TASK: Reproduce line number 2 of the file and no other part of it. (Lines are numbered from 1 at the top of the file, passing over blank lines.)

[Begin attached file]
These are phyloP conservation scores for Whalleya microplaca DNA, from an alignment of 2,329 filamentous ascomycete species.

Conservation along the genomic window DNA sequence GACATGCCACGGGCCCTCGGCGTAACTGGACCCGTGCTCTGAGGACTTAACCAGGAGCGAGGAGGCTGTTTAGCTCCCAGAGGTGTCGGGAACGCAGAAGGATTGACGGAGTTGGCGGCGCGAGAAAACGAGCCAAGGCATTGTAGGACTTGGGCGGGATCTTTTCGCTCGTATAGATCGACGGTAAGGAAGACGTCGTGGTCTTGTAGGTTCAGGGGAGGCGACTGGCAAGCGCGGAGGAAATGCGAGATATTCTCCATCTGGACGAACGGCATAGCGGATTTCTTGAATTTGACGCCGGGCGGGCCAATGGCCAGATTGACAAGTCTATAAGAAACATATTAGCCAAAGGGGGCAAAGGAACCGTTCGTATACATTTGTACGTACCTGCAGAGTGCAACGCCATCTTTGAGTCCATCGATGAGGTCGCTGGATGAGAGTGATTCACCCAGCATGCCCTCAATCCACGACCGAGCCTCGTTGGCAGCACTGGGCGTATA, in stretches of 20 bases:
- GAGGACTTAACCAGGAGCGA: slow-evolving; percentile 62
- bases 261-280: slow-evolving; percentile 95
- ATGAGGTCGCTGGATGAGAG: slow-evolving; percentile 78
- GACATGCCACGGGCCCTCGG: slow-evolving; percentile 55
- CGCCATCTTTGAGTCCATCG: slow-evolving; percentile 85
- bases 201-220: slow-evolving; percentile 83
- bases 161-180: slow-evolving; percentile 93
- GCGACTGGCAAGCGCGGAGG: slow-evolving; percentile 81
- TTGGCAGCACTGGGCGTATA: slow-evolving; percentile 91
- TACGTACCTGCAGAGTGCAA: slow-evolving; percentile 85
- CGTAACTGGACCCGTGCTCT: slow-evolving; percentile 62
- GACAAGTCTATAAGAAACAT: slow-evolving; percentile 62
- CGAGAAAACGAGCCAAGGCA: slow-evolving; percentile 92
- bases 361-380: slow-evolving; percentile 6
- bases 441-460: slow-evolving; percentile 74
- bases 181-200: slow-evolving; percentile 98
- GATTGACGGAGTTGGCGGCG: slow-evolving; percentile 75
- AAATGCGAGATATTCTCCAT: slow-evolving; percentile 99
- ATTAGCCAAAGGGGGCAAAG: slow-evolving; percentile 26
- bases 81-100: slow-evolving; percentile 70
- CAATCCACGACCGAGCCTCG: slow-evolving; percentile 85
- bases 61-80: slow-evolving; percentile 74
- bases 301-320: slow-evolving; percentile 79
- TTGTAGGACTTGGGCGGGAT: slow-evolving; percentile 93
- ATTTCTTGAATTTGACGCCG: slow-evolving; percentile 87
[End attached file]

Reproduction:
Conservation along the genomic window DNA sequence GACATGCCACGGGCCCTCGGCGTAACTGGACCCGTGCTCTGAGGACTTAACCAGGAGCGAGGAGGCTGTTTAGCTCCCAGAGGTGTCGGGAACGCAGAAGGATTGACGGAGTTGGCGGCGCGAGAAAACGAGCCAAGGCATTGTAGGACTTGGGCGGGATCTTTTCGCTCGTATAGATCGACGGTAAGGAAGACGTCGTGGTCTTGTAGGTTCAGGGGAGGCGACTGGCAAGCGCGGAGGAAATGCGAGATATTCTCCATCTGGACGAACGGCATAGCGGATTTCTTGAATTTGACGCCGGGCGGGCCAATGGCCAGATTGACAAGTCTATAAGAAACATATTAGCCAAAGGGGGCAAAGGAACCGTTCGTATACATTTGTACGTACCTGCAGAGTGCAACGCCATCTTTGAGTCCATCGATGAGGTCGCTGGATGAGAGTGATTCACCCAGCATGCCCTCAATCCACGACCGAGCCTCGTTGGCAGCACTGGGCGTATA, in stretches of 20 bases: